Found in shaft tombs throughout what is now northwestern Colombia, this urn and others like it were used by the Tairona people (who lived in the area that is present-day northern Colombia) to deposit the remains of their ancestors. As a result, the artists who created these large ceramic vessels had to carefully craft them by hand to ensure that the larger remains, such as the bones and skull, would fit through the opening after firing. Precious gold jewelry would also be deposited in such urns, perhaps as an offering to the afterlife. The Tairona people believed that this custom of burying remains in a womb-like ceramic body was akin to planting seeds back into the earth, so that new life could spring from the burial site.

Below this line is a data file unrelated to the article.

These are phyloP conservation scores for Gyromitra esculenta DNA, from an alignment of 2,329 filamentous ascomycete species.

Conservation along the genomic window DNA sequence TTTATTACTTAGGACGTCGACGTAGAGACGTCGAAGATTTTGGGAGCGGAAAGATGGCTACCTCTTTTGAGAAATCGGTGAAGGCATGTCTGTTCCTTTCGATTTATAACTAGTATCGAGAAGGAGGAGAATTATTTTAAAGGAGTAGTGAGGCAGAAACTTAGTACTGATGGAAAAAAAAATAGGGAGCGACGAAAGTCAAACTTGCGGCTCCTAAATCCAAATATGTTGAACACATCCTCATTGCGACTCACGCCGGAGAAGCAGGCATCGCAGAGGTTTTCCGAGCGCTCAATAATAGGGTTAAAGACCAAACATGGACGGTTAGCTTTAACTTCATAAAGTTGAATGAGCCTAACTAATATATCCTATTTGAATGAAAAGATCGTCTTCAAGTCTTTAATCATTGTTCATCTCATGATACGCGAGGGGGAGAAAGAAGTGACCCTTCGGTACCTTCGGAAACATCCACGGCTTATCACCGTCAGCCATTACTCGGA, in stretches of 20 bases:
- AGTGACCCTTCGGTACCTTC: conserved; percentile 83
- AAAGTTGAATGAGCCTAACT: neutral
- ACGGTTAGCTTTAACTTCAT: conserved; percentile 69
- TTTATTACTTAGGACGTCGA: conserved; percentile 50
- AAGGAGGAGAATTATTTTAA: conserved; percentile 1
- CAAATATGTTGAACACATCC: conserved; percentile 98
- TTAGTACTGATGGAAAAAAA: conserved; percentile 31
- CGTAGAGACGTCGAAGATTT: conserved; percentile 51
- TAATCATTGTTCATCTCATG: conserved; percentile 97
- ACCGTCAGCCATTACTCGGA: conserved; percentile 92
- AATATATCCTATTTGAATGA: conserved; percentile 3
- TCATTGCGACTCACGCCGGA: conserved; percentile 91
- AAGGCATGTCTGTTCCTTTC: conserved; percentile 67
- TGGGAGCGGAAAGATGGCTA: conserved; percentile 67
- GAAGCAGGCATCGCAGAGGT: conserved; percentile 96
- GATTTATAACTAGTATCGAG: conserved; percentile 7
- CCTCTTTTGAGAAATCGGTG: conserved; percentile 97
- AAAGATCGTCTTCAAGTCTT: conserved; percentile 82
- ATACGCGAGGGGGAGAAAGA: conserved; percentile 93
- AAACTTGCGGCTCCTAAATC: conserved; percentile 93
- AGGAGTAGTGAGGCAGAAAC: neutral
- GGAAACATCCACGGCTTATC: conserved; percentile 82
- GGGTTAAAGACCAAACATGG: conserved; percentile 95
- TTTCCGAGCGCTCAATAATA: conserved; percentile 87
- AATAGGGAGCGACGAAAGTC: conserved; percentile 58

Similar anthropomorphic funerary objects were used in other parts of the ancient Americas. The vessel below, also in LACMA’s collection (not currently on view), comes from Jalisco, Mexico. Although this vessel may have been used to hold liquid, like the Tairona burial urn, it also characterized by the depiction of a human form.
This year marks LACMA's 50th anniversary. We're celebrating all that we've done while looking forward to what's in store for us in the next 50. Check back every week on Unframed to find a highlight of an artwork from LACMA's collection, which features over 120,000 objects that span time, the globe, and all cultures. This is 2/50 of the series.